for the past forty years."

"The business of our third republic is war, or defense, as it's been euphemistically called since 1949. As a result, of the thirty five years since the end of WWII, the United States has managed to be at war (hot and cold) for thirty; and if the Bank has its way, we shall soon be at war again, this time on a really large scale. But then, as Banksman Grover Cleveland observed so presciently almost a century ago, 'the United States is not a country to which peace is necessary.'"

"The day will come when the mystical generation of Jesus, by the Supreme Being as his father,in the womb of a virgin, will be classed with the fable of the generation of Minerva in the brain of Jupiter." - Thomas Jefferson

"Twenty times, in the course of my late reading, have I been on the point of breaking out. 'This would be the best of all possible worlds, if there was no religion in it.'" - John Adams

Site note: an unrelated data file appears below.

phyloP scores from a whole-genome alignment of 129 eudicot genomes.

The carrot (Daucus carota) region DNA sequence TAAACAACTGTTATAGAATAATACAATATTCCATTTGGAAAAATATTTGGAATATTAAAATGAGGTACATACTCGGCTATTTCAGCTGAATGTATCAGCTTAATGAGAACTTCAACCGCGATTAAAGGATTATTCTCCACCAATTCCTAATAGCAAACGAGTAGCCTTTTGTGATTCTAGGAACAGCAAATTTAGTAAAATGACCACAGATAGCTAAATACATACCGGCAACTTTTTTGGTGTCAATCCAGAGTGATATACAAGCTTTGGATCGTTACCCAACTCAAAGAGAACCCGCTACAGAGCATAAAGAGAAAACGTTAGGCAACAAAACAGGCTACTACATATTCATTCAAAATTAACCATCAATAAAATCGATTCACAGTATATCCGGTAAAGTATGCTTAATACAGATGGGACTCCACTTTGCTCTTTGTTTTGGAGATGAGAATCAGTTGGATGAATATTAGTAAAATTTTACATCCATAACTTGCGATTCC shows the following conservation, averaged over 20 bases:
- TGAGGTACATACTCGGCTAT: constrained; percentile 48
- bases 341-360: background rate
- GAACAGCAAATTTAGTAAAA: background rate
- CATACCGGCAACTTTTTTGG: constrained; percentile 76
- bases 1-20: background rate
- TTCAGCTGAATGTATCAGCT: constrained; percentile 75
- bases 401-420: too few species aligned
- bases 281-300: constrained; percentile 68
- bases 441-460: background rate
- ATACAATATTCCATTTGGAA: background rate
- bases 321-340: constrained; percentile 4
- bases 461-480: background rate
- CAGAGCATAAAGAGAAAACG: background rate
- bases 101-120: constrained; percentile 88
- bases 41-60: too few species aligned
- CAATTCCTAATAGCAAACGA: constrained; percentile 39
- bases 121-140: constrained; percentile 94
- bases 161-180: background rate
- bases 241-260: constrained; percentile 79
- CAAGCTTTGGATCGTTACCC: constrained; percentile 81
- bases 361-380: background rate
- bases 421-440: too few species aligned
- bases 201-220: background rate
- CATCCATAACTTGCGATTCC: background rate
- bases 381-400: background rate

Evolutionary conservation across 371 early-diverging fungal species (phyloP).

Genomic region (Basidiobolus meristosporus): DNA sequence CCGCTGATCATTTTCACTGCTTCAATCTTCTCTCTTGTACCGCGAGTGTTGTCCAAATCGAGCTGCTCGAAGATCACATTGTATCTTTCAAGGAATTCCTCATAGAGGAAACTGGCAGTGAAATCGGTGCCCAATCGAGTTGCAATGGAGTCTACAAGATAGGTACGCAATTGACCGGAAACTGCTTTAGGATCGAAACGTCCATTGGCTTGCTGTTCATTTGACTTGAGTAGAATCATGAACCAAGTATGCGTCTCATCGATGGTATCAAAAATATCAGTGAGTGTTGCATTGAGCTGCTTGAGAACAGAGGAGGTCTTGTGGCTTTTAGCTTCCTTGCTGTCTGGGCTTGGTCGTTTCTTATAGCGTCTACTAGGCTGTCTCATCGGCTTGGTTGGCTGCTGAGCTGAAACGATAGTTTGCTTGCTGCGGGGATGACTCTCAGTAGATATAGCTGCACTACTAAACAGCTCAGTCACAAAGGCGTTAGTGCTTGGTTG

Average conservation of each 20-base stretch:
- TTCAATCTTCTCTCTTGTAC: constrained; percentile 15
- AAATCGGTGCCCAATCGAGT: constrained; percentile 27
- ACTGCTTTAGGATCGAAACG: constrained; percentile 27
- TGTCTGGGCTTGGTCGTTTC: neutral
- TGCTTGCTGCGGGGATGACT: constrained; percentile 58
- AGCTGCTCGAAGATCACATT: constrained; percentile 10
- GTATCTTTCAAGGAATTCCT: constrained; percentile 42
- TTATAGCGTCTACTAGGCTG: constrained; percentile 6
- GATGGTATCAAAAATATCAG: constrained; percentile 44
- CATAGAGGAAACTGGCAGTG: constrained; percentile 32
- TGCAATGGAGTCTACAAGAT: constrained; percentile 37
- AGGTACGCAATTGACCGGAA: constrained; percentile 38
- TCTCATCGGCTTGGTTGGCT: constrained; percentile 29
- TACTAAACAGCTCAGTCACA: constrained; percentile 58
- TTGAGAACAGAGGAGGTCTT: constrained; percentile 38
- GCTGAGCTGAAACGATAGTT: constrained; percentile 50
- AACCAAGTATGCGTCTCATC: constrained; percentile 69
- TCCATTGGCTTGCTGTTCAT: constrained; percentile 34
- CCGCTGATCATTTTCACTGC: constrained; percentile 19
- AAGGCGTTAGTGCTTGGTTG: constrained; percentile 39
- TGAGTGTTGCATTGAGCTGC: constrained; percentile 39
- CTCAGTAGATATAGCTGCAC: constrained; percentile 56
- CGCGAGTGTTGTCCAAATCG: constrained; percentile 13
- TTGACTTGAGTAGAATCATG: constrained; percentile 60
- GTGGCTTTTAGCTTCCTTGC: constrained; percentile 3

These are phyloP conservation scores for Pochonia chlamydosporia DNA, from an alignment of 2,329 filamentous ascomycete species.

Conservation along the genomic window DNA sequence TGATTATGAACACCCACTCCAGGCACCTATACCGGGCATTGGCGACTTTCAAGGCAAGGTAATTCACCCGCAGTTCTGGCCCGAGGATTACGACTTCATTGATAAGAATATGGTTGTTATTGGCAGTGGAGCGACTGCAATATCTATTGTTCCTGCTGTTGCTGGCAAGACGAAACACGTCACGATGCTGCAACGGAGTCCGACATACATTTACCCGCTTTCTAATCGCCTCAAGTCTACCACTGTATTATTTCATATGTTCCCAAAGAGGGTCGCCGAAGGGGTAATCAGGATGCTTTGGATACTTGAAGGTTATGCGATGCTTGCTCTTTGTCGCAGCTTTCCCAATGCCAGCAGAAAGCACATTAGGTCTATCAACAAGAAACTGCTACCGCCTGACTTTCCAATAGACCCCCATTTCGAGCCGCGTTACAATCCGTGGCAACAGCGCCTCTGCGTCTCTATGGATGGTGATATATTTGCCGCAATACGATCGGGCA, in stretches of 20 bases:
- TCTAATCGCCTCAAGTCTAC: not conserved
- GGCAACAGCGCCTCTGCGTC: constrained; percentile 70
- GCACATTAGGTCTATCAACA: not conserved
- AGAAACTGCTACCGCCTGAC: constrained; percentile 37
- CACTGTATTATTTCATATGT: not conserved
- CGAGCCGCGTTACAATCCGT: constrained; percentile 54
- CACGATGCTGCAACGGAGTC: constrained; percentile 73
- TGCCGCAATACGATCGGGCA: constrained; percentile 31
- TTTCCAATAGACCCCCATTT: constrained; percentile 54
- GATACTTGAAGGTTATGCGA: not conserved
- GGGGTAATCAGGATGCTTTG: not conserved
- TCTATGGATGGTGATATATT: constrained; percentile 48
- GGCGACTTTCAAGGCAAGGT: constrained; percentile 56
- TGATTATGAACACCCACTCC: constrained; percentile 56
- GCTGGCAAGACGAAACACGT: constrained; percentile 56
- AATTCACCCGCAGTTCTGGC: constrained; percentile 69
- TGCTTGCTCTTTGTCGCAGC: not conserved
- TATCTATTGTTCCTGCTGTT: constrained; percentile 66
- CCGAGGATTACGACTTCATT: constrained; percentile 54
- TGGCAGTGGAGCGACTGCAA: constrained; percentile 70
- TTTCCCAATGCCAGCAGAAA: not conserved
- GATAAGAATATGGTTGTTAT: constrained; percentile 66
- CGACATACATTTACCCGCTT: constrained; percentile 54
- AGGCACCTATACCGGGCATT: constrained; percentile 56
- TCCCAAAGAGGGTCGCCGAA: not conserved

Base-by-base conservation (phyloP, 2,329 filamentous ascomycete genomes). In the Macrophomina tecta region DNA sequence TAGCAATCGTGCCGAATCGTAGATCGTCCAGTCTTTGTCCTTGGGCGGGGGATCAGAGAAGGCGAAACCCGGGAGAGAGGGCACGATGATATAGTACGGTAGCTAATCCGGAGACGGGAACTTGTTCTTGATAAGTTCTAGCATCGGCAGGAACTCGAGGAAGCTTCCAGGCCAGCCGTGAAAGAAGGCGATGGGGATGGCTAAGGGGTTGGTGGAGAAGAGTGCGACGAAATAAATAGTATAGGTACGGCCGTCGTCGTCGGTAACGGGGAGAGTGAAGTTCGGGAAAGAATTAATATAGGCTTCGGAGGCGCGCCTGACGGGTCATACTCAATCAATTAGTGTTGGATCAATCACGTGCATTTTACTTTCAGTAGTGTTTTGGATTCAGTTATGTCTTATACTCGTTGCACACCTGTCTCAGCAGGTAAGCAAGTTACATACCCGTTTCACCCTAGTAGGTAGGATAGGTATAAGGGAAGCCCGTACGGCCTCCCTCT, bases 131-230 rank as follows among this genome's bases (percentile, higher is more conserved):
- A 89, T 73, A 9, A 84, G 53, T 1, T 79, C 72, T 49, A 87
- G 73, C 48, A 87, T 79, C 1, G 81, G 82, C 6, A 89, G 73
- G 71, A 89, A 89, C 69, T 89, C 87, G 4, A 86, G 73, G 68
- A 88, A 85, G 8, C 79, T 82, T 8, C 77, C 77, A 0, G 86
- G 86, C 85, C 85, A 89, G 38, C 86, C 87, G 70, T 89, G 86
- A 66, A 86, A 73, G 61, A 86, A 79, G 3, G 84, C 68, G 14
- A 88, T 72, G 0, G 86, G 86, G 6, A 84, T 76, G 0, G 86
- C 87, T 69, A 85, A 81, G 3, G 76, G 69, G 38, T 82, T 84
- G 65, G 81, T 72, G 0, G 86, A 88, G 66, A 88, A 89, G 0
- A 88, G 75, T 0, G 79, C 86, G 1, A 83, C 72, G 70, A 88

"As Ben Franklin observed brightly, sooner or later,every republic becomes a tyranny. They liked reading history, the Framers."

"With the surrender of Japan in 1945, thelast official war ended. But the undeclared wars - or "police actions" - now began with a vengeance, and our presidents are very much on the march. Through secret organizations like the CIA, they subvert foreign governments, organize invasions of countries they do not like, kill or try to kill foreign leaders while spying, illegally, on American
Citizens. The Presidents have fought two major wars - in Korea and Vietnma - without any declaration of war on the part of Congress."

"Thomas Jefferson thought that there should be a contsitutional convention at least